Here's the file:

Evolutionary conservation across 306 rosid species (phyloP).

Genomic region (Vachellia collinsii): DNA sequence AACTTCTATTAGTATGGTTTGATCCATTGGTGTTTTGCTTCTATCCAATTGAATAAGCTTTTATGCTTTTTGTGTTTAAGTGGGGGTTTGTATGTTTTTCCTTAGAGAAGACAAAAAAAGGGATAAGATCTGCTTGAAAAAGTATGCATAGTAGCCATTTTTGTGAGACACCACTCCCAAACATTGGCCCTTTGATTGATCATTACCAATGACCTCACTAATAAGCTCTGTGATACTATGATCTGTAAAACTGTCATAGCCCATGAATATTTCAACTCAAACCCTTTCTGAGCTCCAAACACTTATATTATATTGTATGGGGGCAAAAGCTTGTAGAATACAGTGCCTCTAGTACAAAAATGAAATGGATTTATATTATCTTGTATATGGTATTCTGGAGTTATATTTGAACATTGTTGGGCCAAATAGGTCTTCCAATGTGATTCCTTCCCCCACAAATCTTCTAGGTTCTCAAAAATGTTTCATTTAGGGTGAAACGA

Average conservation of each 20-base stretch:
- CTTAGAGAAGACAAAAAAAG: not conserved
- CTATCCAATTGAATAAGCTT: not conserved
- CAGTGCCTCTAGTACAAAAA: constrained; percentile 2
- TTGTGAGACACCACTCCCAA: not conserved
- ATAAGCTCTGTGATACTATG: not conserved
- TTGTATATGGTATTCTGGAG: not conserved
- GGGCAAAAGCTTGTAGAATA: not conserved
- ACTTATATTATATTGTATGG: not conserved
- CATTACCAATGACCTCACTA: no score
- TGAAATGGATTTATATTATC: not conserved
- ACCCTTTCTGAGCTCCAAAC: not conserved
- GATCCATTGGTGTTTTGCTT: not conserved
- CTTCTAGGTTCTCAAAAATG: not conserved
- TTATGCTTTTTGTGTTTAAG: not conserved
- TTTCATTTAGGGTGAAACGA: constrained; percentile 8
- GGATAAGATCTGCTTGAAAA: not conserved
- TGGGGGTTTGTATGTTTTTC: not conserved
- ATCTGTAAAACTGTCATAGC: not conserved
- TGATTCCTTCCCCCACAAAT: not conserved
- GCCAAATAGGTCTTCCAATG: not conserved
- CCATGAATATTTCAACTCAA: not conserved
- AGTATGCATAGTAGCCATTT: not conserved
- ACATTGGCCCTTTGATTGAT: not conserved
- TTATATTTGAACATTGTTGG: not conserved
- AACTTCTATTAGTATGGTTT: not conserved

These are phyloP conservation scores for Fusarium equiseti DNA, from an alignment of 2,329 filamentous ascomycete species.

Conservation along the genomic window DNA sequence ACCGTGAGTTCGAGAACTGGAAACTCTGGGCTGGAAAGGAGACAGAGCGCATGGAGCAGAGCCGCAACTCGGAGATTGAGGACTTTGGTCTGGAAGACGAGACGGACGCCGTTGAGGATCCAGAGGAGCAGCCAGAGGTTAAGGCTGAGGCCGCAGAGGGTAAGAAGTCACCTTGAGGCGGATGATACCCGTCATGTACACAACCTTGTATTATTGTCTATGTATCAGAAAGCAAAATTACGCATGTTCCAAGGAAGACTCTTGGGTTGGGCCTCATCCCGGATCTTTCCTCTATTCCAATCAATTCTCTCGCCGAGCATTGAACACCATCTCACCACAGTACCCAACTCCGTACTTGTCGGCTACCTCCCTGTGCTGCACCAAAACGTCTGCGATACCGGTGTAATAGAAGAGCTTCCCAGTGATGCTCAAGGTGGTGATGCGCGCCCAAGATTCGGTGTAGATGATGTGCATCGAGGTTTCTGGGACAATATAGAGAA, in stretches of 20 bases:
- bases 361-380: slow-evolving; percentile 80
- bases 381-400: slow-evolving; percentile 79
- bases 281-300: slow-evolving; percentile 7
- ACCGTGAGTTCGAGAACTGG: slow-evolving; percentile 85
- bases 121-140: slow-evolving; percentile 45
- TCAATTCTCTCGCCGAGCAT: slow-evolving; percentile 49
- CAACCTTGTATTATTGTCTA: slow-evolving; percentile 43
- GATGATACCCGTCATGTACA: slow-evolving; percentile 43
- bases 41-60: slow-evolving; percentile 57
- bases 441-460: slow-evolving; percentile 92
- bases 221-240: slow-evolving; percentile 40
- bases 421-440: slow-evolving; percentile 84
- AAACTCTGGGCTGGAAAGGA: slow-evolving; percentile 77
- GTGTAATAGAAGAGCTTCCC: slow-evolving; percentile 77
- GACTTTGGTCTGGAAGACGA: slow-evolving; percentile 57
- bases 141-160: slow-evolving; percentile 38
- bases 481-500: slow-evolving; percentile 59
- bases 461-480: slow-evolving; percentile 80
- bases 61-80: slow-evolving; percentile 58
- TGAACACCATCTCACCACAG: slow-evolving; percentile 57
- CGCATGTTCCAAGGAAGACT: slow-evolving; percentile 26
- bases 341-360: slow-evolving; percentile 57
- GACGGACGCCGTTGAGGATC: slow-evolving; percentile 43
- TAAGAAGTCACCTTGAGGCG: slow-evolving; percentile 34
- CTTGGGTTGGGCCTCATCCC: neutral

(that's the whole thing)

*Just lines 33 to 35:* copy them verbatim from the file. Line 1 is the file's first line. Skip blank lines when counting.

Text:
- bases 281-300: slow-evolving; percentile 7
- ACCGTGAGTTCGAGAACTGG: slow-evolving; percentile 85
- bases 121-140: slow-evolving; percentile 45